Others are pushed from news to opinion by network brass. Gregg Jarrett, who worked for 15 years as a Fox News anchor, was stripped of the title in 2017 and made a legal analyst, because his commentary “went off the deep end” of reporting the news, one senior network source said. The change did wonders for his career. Now free to opine on Hannity without editorial restrictions, Jarrett’s 2018 book on the “deep state” vaulted to the top of the New York Times best-seller list, demonstrating the incentives for making the move to opinion — particularly of the pro-Trump variety.
The divide is also enforced in guest booking. Seb Gorka, sources confirmed, was banned from the network’s hard news programs. The former Trump official isn’t the only one: Sara Carter, Hannity’s go-to reporter on the deep state, is also barred from the news side of Fox.
Carter appears on Hannity almost nightly to promote the reporting on her eponymous website. She is customarily introduced by Hannity as an “investigative reporter.” Fox News executives have asked Hannity to stop using this title on the grounds that Carter’s reporting is not vetted, and passes none of the network’s editorial guidelines. Hannity has responded to this feedback by repeatedly referring to Carter as an investigative reporter during her appearances. It’s hard to overstate how little Hannity cares about Fox News leadership, with which he rarely interacts.
And they’re perfectly content to leave him and his $35 million contract alone. One of the prevailing dynamics that has settled in as Fox News entered its post-Ailes era is that Hannity is untouchable.
His ratings success and ability to avoid controversy (he’s sandwiched between outrage magnets Carlson and Ingraham) has allowed Hannity to operate in his own bubble within the network — he’s often content to film the show from his Long Island compound. Producers ask only for one thing: that his seemingly endless opening monologue (last night’s clocked in at 16 minutes) last longer. Ratings drop at its conclusion, sources said.
While less prone to drawing the fury of Media Matters, Hannity has in the past faced pressure from higher-ups. His continued coverage of the Seth Rich conspiracy in 2017 prompted a rare intervention from network brass, who convened to tell the top-rated host to drop the story. Hannity, though enraged by the order, complied.
Fox News’s continued ratings success means the team put in charge following the ouster of Ailes has been cautious not to rock the boat — editorially at least. The network’s first female CEO, Suzanne Scott, has worked hard to crack down after years of a toxic workplace culture under Ailes exploded into dozens of lawsuits.
As well as strict anti-harassment measures, Scott also introduced a literally more transparent c-suite. The famously paranoid Ailes imposed a bunker mentality in Murdoch’s News Corp headquarters in Midtown. His office, on the second floor, resided behind a solid wooden door with a camera looming ominously above it. Fox’s newsroom, meanwhile, was stuffed in the basement. Under Scott, the newsroom was moved up to the second floor, where her glass office sits alongside the glass office of Jay Wallace, the network’s new president.
Scott has prioritized opening up communication in the company, a source explained, introducing quarterly addresses to staff and monthly women’s breakfasts for junior female employees. Wallace, as president and executive editor, is responsible for all of the network’s editorial.
“There’s no more fear,” a senior Fox News source said. “Roger Ailes isn’t looming over everything.”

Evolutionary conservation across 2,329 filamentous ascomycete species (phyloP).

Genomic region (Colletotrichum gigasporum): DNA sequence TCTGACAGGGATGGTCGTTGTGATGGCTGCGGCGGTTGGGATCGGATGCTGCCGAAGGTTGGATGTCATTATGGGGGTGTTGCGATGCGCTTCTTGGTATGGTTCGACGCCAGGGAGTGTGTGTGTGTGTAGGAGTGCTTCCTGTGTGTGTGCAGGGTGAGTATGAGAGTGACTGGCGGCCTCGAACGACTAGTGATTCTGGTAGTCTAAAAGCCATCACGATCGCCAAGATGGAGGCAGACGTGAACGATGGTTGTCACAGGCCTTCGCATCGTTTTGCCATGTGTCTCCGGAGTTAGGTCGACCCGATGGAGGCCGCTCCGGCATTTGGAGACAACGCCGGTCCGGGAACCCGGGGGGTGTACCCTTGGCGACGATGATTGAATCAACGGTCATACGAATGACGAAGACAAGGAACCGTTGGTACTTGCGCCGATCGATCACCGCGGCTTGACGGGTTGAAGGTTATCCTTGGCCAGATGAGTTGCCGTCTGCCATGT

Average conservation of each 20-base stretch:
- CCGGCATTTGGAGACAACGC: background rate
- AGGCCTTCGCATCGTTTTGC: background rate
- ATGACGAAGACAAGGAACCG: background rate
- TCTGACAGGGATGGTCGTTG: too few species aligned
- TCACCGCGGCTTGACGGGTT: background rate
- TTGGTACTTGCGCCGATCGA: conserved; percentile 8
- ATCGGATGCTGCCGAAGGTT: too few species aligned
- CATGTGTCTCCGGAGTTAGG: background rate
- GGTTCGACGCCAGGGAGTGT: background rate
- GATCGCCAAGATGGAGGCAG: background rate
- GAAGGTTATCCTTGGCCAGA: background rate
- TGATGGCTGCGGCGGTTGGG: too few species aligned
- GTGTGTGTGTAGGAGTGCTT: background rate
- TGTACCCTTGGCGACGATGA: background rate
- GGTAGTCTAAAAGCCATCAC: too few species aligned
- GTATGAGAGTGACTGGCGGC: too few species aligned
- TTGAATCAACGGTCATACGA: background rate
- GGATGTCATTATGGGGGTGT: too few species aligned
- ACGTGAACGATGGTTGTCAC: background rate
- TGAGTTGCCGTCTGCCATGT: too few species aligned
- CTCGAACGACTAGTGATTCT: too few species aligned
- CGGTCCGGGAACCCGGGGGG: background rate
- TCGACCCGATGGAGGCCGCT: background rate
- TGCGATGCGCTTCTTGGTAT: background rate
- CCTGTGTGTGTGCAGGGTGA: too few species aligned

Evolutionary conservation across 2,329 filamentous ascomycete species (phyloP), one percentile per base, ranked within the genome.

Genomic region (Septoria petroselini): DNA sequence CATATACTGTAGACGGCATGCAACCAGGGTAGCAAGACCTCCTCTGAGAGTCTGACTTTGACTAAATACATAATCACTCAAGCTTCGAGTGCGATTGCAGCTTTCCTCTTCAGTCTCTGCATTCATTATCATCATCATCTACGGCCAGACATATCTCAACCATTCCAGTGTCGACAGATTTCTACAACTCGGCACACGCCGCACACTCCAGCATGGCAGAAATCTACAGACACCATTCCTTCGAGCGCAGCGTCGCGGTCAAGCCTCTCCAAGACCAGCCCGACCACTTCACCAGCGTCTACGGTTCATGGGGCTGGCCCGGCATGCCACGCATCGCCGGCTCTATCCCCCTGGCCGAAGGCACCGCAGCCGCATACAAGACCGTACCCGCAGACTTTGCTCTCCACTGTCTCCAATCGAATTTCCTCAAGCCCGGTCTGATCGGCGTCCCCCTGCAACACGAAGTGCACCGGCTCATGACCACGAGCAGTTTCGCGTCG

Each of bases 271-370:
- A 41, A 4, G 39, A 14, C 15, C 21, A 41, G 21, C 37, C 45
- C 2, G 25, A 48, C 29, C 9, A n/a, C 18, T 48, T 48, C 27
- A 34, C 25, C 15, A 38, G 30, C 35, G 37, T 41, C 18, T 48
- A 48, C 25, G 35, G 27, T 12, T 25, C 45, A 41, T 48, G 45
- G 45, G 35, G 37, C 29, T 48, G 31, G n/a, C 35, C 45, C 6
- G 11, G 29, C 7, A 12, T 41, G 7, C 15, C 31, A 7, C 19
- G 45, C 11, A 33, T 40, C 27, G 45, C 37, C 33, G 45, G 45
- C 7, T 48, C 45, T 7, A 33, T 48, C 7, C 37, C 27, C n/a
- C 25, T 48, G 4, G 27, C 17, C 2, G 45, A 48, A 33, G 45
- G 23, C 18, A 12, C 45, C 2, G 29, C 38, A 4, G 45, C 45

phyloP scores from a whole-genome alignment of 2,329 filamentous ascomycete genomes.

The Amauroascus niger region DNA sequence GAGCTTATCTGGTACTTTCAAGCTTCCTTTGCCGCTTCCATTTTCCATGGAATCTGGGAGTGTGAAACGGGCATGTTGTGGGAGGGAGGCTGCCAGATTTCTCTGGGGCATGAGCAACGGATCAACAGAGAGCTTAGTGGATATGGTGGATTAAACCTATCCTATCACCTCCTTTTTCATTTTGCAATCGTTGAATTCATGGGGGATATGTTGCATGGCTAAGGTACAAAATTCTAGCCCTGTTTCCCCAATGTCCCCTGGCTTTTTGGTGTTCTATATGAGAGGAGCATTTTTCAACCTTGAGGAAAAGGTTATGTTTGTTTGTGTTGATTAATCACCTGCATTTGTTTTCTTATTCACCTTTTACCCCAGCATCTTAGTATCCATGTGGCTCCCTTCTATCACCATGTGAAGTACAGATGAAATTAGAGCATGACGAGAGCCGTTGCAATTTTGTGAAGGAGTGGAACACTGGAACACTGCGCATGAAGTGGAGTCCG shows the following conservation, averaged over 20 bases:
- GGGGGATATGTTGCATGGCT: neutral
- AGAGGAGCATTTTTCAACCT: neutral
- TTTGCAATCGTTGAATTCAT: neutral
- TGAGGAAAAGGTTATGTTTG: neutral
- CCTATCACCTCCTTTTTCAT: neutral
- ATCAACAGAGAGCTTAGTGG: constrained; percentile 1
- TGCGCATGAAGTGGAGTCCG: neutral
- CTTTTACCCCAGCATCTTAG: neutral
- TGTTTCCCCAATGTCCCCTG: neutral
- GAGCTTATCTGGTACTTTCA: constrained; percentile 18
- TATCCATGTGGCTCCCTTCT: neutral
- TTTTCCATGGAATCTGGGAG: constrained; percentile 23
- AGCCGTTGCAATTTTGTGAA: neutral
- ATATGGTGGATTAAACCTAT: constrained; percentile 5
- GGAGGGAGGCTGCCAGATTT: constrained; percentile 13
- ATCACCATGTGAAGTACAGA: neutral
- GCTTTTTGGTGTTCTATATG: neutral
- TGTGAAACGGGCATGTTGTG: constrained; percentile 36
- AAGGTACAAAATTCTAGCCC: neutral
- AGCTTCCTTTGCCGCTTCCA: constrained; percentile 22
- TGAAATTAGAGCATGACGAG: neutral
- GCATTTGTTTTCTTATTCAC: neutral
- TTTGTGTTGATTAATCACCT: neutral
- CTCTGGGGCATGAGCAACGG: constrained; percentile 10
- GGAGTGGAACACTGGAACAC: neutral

But fear isn’t the only thing Ailes brought to Fox. His pervasive management style was unquestionably successful at building the network into the powerhouse it is.
While Ailes was always a hardline conservative — one source close to him said he considered it his “mission” to defeat Hillary Clinton in 2016 — he cared most about his personal success. His bonus ladder was strictly tied to performance, with yearly revenue the primary metric. If Ailes met his revenue target every year, he was satisfied. “He was fixated on making his bonus,” a source said. He should have been: one source familiar pegged his annual bonus in the tens of millions. Ailes also realized that the network was more powerful if it occasionally showed independent streaks; sources said he would regularly chastise hosts for pushing inane conservative talking points.
The new editorial leadership is more hands off or, as some disgruntled former staffers put it, completely rudderless.
“The only guiding principle at Fox now is don’t get in trouble,” a former Fox News staffer said. As long long as hosts are able to avoid advertiser boycotts — not an easy feat, it turns out — they’re free to say what they want.
A Fox executive pushed back on this characterization, countering that under new leadership there is simply more accountability and concern for brand protection than under Ailes.
“Roger was completely distracted,” the executive told Mediaite. “He was trying to run the GOP from his office. He was so preoccupied with electing a president he didn’t have time to run the network. Suzanne is focused on running the business.”
It’s a point of speculation amongst staffers how much Lachlan Murdoch, who this week assumed control of Fox Corp., will seek to leave his mark on Fox News. Lachlan’s politics are more in line with his conservative father than his younger brother James, who Fox News staffers deride as a liberal. Still, there are fears at the network that Lachlan will seek to rein in some of its controversial impulses — from hosts prone to sparking ad boycotts to coziness with the White House. One thing sources made clear: like his father, he’ll be exceedingly cautious about interfering with the formula that has kept Fox’s profits surging under the Trump administration.
[Photo by Rich Polk/Getty Images, Photo by Jim Watson/Getty Images, Photo by Drew Angerer/Getty Images]